I am pleased to formally announce that I've been an awarded a three-year NSF Postdoctoral Research Fellowship, as part of the National Plant Genome Initiative! I'll be working with John McKay at Colorado State University (http://www.mckaylab.colostate.edu/) and collaborating with researchers at the International Rice Research Institute (http://irri.org/). An abstract describing my proposed research is under the cut.
Rice is a water-intensive crop and the primary calorie source for many developing countries. As global demand for water increases, so will the need for rice varieties that require less water to grow. This project will model the interaction of genotype and environment to predict water use in rice, providing vital information to breeders and potentially contributing to the development of new drought-tolerant rice varieties. The project is in collaboration with researchers at the International Rice Research Institute and includes training in applied agricultural research. A diverse group of undergraduate researchers will participate in the project and will be trained as the next generation of plant breeders. Together, the proposed activities will provide the basis for an independent research program that uses fundamental research to address global needs.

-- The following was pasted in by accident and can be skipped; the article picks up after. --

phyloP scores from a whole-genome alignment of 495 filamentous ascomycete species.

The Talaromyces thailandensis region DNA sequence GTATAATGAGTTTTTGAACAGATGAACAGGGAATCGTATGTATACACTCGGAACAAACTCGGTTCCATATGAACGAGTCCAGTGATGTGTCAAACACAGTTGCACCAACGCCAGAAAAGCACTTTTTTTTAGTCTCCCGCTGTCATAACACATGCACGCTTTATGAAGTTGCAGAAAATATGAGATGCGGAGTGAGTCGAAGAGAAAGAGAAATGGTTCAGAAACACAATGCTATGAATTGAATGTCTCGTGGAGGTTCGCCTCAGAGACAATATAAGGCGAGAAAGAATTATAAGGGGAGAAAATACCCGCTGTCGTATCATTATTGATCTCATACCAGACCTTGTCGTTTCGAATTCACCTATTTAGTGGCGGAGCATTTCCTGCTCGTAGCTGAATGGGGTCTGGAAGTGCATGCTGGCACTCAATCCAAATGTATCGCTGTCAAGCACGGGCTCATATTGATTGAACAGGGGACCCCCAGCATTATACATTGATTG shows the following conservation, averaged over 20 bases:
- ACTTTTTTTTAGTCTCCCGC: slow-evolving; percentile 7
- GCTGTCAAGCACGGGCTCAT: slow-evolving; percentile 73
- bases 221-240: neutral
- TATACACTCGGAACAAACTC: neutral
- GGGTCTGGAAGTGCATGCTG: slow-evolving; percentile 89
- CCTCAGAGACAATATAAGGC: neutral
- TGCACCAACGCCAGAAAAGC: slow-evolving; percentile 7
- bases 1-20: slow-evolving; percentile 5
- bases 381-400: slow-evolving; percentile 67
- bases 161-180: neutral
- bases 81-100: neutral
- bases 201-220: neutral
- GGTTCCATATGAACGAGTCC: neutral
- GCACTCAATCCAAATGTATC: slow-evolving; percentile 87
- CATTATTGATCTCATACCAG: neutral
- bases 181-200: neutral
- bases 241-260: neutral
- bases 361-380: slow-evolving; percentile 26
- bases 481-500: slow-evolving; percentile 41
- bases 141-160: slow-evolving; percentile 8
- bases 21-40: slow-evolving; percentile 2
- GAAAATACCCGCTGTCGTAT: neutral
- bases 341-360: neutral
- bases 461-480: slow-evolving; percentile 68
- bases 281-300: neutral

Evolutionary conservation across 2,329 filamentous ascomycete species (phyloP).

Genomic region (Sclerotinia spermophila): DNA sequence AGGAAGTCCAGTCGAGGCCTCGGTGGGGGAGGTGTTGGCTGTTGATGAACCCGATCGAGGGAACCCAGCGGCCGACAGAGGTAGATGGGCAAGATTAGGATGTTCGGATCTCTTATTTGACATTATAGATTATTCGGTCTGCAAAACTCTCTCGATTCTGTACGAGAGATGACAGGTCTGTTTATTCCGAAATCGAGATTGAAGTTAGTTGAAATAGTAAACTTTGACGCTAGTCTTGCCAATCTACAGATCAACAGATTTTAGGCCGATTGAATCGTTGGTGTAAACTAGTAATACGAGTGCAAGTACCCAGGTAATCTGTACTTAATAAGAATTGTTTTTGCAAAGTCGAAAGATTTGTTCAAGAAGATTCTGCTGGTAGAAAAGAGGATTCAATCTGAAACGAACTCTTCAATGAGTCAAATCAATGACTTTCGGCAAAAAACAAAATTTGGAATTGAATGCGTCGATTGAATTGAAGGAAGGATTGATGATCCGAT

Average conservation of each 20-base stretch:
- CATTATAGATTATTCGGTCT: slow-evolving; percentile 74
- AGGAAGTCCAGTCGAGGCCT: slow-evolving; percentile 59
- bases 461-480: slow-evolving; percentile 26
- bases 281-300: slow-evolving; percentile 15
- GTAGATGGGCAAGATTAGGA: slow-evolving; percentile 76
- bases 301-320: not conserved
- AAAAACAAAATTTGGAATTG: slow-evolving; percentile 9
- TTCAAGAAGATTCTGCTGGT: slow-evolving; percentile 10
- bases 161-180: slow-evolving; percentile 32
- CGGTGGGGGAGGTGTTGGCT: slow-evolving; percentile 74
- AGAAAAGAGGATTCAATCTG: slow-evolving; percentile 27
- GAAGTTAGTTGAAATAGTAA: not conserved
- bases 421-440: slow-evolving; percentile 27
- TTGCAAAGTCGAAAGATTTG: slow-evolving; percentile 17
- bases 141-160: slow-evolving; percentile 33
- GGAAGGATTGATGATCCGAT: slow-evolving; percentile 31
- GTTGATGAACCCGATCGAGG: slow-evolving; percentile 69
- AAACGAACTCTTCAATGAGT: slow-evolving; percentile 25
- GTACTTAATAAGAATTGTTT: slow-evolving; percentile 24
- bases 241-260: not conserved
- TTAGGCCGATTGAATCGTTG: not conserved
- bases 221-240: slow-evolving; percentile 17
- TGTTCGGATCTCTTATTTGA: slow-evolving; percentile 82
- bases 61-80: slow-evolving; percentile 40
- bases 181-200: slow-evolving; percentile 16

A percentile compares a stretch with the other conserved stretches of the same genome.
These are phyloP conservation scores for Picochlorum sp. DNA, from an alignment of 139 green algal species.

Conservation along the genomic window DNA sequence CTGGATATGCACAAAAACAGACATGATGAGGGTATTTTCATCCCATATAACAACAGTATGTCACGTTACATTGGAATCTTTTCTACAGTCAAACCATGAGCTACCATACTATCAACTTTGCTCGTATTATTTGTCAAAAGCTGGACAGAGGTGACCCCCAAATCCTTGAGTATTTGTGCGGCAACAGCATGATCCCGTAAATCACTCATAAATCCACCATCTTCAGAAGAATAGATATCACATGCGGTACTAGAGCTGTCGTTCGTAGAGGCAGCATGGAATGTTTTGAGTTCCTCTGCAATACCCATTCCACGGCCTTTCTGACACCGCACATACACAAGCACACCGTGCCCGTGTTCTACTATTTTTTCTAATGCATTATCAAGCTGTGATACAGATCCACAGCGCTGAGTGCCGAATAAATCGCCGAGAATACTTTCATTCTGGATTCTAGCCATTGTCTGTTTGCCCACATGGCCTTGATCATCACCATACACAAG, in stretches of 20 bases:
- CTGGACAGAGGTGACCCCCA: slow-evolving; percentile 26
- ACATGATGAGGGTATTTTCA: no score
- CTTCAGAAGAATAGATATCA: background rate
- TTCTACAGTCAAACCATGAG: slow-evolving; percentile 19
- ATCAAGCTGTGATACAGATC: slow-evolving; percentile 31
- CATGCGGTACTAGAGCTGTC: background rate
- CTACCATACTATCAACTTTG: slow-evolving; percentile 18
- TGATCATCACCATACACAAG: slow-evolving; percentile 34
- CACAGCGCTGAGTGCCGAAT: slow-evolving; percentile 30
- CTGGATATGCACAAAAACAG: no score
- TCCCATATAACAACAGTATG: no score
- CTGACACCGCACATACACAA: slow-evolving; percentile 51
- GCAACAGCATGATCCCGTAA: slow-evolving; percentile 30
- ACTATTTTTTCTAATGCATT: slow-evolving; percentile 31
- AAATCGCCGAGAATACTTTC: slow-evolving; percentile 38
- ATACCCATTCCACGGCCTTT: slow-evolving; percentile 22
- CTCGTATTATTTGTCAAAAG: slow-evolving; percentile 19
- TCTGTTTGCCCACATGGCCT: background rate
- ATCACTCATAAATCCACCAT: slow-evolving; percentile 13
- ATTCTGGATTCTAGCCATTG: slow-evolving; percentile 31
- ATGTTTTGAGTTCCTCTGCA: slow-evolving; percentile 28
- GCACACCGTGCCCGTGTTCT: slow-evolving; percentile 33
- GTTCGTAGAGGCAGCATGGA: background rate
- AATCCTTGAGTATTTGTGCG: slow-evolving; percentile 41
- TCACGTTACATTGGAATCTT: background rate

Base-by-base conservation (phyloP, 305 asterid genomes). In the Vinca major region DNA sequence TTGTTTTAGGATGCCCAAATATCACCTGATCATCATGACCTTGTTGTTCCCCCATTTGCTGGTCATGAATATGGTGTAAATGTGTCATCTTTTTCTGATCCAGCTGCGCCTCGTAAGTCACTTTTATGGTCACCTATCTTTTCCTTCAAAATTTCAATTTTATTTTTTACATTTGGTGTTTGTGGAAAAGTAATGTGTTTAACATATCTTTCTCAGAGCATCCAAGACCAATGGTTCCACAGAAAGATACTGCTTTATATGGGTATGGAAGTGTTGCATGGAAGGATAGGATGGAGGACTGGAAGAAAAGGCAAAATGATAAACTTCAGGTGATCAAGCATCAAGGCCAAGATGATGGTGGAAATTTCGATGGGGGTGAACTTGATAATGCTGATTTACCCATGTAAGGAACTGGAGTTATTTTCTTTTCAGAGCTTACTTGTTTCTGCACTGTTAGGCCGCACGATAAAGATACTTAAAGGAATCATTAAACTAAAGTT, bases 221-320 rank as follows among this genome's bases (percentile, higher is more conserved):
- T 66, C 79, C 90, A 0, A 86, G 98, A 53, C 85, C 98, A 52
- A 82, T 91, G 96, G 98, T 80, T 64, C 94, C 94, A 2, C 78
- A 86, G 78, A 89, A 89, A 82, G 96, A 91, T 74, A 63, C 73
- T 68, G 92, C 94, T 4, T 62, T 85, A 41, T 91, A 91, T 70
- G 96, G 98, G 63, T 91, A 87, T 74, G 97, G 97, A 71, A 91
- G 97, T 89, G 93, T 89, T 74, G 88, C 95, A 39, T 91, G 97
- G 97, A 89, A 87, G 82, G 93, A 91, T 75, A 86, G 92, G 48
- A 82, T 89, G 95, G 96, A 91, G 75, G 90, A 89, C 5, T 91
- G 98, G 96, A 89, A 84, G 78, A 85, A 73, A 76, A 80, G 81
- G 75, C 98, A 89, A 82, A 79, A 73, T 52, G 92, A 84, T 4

This project will tackle the "grand challenge" of predicting phenotype from genotype in specific environments by building and validating a physiological model that incorporates genotype effects. The two major objectives are (1) to use high-throughput phenotyping data from a new, highly recombinant rice population (Global MAGIC) to identify quantitative trait loci (QTL) underlying water use physiology in two soil moisture environments, and (2) to use these QTL as parameters in a model of water use physiology. The model will be validated by predicting phenotypes that are produced by the novel genotypes grown in specific environments. Evaluating the model will provide insight into the interactions among alleles and environmental factors affecting water use physiology in plants. All of the project data will be available to the public via the Dryad Digital Data Repository, and the Global MAGIC population is already freely available to rice breeding programs through the International Rice Research Institute.
This blog is mostly for news and occasional musings. Views belong to Brook Moyers. Some older posts mirror Brook's contributions to the Rieseberg Lab Blog.